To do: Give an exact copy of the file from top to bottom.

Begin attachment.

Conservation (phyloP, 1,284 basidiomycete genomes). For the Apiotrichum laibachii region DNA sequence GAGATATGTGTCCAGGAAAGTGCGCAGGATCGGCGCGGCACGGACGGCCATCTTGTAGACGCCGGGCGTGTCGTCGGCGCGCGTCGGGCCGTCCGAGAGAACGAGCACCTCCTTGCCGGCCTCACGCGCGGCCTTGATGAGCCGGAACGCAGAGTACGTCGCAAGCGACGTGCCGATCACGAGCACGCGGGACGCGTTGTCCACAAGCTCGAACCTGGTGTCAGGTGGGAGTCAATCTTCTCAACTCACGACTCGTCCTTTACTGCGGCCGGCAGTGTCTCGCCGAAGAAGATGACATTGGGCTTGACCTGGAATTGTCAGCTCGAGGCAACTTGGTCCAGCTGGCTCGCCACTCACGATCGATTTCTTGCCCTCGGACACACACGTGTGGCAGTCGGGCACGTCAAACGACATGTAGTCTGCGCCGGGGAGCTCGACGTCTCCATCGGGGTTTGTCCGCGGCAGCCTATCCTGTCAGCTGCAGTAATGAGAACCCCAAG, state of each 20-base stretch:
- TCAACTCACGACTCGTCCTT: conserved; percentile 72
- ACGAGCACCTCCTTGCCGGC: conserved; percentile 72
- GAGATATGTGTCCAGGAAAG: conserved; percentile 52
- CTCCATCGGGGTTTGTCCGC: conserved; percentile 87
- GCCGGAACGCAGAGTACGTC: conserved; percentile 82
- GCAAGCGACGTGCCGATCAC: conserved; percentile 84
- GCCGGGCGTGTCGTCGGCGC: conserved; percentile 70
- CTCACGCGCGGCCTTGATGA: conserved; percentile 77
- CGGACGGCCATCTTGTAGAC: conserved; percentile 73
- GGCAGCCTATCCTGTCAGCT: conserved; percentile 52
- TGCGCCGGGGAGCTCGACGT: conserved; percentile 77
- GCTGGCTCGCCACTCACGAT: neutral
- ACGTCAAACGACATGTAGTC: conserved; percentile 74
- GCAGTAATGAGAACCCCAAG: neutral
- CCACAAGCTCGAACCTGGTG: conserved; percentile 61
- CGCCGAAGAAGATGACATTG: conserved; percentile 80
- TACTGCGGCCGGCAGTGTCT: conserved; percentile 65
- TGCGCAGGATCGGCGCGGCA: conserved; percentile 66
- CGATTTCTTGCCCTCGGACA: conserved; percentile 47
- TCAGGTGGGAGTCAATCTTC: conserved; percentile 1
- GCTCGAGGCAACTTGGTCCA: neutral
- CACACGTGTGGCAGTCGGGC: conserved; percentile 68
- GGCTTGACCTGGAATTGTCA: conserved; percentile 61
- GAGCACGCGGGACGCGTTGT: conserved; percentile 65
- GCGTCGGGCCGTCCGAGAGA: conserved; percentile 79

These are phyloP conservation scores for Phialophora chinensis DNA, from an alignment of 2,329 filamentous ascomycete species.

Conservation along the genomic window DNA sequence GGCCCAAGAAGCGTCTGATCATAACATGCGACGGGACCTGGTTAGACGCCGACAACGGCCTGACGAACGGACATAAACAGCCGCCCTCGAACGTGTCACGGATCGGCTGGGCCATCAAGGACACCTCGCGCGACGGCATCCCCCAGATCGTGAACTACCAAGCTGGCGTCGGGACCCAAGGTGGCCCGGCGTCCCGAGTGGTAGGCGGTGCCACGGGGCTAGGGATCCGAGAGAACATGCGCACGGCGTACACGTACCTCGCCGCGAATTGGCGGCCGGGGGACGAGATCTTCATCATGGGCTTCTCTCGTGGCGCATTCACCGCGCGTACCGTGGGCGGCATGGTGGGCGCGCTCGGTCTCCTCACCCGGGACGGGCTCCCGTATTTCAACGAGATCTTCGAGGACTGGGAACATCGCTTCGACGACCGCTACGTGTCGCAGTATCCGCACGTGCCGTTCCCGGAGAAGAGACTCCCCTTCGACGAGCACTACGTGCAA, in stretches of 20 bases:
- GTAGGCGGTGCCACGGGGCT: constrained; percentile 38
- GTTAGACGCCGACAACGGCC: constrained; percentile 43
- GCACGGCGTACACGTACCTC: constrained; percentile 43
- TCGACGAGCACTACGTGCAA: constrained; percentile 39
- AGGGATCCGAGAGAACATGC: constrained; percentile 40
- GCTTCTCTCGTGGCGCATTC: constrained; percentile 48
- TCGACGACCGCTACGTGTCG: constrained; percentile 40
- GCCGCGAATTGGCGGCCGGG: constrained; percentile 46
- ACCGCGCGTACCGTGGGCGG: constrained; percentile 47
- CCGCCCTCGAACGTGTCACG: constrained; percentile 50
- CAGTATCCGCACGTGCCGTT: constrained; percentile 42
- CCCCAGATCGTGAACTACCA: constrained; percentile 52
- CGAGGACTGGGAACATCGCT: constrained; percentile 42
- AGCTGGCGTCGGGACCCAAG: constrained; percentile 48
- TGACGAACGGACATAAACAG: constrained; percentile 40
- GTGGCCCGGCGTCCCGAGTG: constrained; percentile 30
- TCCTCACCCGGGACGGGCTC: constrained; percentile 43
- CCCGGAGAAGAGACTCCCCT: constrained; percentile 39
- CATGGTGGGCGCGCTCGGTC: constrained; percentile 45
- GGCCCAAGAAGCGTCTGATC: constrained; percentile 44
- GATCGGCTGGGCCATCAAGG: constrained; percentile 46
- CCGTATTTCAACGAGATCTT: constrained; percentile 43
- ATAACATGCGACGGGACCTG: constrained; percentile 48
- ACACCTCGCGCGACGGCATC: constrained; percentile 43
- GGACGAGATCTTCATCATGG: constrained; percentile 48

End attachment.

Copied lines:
Conservation (phyloP, 1,284 basidiomycete genomes). For the Apiotrichum laibachii region DNA sequence GAGATATGTGTCCAGGAAAGTGCGCAGGATCGGCGCGGCACGGACGGCCATCTTGTAGACGCCGGGCGTGTCGTCGGCGCGCGTCGGGCCGTCCGAGAGAACGAGCACCTCCTTGCCGGCCTCACGCGCGGCCTTGATGAGCCGGAACGCAGAGTACGTCGCAAGCGACGTGCCGATCACGAGCACGCGGGACGCGTTGTCCACAAGCTCGAACCTGGTGTCAGGTGGGAGTCAATCTTCTCAACTCACGACTCGTCCTTTACTGCGGCCGGCAGTGTCTCGCCGAAGAAGATGACATTGGGCTTGACCTGGAATTGTCAGCTCGAGGCAACTTGGTCCAGCTGGCTCGCCACTCACGATCGATTTCTTGCCCTCGGACACACACGTGTGGCAGTCGGGCACGTCAAACGACATGTAGTCTGCGCCGGGGAGCTCGACGTCTCCATCGGGGTTTGTCCGCGGCAGCCTATCCTGTCAGCTGCAGTAATGAGAACCCCAAG, state of each 20-base stretch:
- TCAACTCACGACTCGTCCTT: conserved; percentile 72
- ACGAGCACCTCCTTGCCGGC: conserved; percentile 72
- GAGATATGTGTCCAGGAAAG: conserved; percentile 52
- CTCCATCGGGGTTTGTCCGC: conserved; percentile 87
- GCCGGAACGCAGAGTACGTC: conserved; percentile 82
- GCAAGCGACGTGCCGATCAC: conserved; percentile 84
- GCCGGGCGTGTCGTCGGCGC: conserved; percentile 70
- CTCACGCGCGGCCTTGATGA: conserved; percentile 77
- CGGACGGCCATCTTGTAGAC: conserved; percentile 73
- GGCAGCCTATCCTGTCAGCT: conserved; percentile 52
- TGCGCCGGGGAGCTCGACGT: conserved; percentile 77
- GCTGGCTCGCCACTCACGAT: neutral
- ACGTCAAACGACATGTAGTC: conserved; percentile 74
- GCAGTAATGAGAACCCCAAG: neutral
- CCACAAGCTCGAACCTGGTG: conserved; percentile 61
- CGCCGAAGAAGATGACATTG: conserved; percentile 80
- TACTGCGGCCGGCAGTGTCT: conserved; percentile 65
- TGCGCAGGATCGGCGCGGCA: conserved; percentile 66
- CGATTTCTTGCCCTCGGACA: conserved; percentile 47
- TCAGGTGGGAGTCAATCTTC: conserved; percentile 1
- GCTCGAGGCAACTTGGTCCA: neutral
- CACACGTGTGGCAGTCGGGC: conserved; percentile 68
- GGCTTGACCTGGAATTGTCA: conserved; percentile 61
- GAGCACGCGGGACGCGTTGT: conserved; percentile 65
- GCGTCGGGCCGTCCGAGAGA: conserved; percentile 79

These are phyloP conservation scores for Phialophora chinensis DNA, from an alignment of 2,329 filamentous ascomycete species.

Conservation along the genomic window DNA sequence GGCCCAAGAAGCGTCTGATCATAACATGCGACGGGACCTGGTTAGACGCCGACAACGGCCTGACGAACGGACATAAACAGCCGCCCTCGAACGTGTCACGGATCGGCTGGGCCATCAAGGACACCTCGCGCGACGGCATCCCCCAGATCGTGAACTACCAAGCTGGCGTCGGGACCCAAGGTGGCCCGGCGTCCCGAGTGGTAGGCGGTGCCACGGGGCTAGGGATCCGAGAGAACATGCGCACGGCGTACACGTACCTCGCCGCGAATTGGCGGCCGGGGGACGAGATCTTCATCATGGGCTTCTCTCGTGGCGCATTCACCGCGCGTACCGTGGGCGGCATGGTGGGCGCGCTCGGTCTCCTCACCCGGGACGGGCTCCCGTATTTCAACGAGATCTTCGAGGACTGGGAACATCGCTTCGACGACCGCTACGTGTCGCAGTATCCGCACGTGCCGTTCCCGGAGAAGAGACTCCCCTTCGACGAGCACTACGTGCAA, in stretches of 20 bases:
- GTAGGCGGTGCCACGGGGCT: constrained; percentile 38
- GTTAGACGCCGACAACGGCC: constrained; percentile 43
- GCACGGCGTACACGTACCTC: constrained; percentile 43
- TCGACGAGCACTACGTGCAA: constrained; percentile 39
- AGGGATCCGAGAGAACATGC: constrained; percentile 40
- GCTTCTCTCGTGGCGCATTC: constrained; percentile 48
- TCGACGACCGCTACGTGTCG: constrained; percentile 40
- GCCGCGAATTGGCGGCCGGG: constrained; percentile 46
- ACCGCGCGTACCGTGGGCGG: constrained; percentile 47
- CCGCCCTCGAACGTGTCACG: constrained; percentile 50
- CAGTATCCGCACGTGCCGTT: constrained; percentile 42
- CCCCAGATCGTGAACTACCA: constrained; percentile 52
- CGAGGACTGGGAACATCGCT: constrained; percentile 42
- AGCTGGCGTCGGGACCCAAG: constrained; percentile 48
- TGACGAACGGACATAAACAG: constrained; percentile 40
- GTGGCCCGGCGTCCCGAGTG: constrained; percentile 30
- TCCTCACCCGGGACGGGCTC: constrained; percentile 43
- CCCGGAGAAGAGACTCCCCT: constrained; percentile 39
- CATGGTGGGCGCGCTCGGTC: constrained; percentile 45
- GGCCCAAGAAGCGTCTGATC: constrained; percentile 44
- GATCGGCTGGGCCATCAAGG: constrained; percentile 46
- CCGTATTTCAACGAGATCTT: constrained; percentile 43
- ATAACATGCGACGGGACCTG: constrained; percentile 48
- ACACCTCGCGCGACGGCATC: constrained; percentile 43
- GGACGAGATCTTCATCATGG: constrained; percentile 48